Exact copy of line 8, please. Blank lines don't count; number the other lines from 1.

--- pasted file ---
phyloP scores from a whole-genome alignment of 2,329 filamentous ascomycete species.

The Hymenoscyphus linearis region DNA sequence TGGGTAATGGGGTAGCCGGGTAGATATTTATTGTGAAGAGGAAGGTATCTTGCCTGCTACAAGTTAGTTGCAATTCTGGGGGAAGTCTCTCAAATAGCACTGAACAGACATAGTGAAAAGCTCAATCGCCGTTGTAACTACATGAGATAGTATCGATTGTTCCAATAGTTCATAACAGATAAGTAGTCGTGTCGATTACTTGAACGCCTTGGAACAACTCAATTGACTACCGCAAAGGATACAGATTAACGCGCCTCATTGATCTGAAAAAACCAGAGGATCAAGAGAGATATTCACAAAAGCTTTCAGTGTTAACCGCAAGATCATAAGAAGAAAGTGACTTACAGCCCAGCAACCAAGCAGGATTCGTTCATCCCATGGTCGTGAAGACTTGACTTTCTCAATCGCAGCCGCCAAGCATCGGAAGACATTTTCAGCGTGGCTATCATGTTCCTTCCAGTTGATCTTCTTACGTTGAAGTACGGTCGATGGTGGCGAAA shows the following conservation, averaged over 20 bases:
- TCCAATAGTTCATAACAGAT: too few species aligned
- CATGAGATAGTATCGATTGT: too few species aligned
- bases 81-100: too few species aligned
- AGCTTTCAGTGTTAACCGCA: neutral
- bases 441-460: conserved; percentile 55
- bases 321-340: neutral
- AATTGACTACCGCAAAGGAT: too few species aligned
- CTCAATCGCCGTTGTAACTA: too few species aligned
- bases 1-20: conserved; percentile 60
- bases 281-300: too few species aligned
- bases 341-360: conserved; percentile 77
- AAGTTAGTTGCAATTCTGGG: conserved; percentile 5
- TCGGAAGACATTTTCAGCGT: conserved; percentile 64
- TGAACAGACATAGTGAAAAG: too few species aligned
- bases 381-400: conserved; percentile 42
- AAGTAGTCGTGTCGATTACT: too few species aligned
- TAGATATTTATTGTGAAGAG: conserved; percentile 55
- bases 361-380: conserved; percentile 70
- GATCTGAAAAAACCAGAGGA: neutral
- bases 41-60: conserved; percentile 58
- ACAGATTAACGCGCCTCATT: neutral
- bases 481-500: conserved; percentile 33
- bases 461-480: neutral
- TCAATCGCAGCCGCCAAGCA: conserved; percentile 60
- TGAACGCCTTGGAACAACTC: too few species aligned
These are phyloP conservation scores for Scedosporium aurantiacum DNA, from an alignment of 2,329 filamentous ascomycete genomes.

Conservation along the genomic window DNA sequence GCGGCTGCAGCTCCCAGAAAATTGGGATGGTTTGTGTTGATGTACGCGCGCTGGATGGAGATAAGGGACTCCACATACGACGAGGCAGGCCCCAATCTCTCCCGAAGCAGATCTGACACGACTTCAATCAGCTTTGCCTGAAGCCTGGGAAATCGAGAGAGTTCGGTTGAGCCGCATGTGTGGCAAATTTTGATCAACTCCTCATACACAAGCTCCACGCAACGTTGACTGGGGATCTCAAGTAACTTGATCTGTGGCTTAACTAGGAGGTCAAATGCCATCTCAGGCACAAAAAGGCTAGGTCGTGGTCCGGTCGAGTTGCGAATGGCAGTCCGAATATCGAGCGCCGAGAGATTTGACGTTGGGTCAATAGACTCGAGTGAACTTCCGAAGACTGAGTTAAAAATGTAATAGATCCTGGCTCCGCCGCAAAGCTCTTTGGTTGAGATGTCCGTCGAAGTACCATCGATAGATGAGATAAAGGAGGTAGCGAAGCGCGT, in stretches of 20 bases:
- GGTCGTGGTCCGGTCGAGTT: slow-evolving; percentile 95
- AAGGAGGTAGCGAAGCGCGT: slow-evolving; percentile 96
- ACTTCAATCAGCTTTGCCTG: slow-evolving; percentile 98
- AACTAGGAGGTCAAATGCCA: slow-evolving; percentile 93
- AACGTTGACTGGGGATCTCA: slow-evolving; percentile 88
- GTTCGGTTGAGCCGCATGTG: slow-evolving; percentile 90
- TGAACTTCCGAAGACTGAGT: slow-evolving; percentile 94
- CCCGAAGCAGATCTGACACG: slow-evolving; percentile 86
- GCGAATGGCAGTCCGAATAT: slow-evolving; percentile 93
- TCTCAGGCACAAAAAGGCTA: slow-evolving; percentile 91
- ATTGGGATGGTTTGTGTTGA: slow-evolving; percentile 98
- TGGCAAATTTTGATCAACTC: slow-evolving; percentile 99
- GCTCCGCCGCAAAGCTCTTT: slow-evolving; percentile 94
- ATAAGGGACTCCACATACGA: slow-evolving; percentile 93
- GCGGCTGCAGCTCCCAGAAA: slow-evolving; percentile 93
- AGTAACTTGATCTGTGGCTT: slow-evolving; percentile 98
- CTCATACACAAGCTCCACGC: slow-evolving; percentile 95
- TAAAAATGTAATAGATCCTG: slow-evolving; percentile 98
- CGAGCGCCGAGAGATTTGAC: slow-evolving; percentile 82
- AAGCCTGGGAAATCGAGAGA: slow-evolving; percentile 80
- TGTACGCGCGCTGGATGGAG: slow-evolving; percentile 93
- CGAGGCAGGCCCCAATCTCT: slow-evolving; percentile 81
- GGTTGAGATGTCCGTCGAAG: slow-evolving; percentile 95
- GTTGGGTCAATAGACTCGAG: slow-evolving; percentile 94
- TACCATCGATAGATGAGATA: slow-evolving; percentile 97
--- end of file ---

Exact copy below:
- bases 321-340: neutral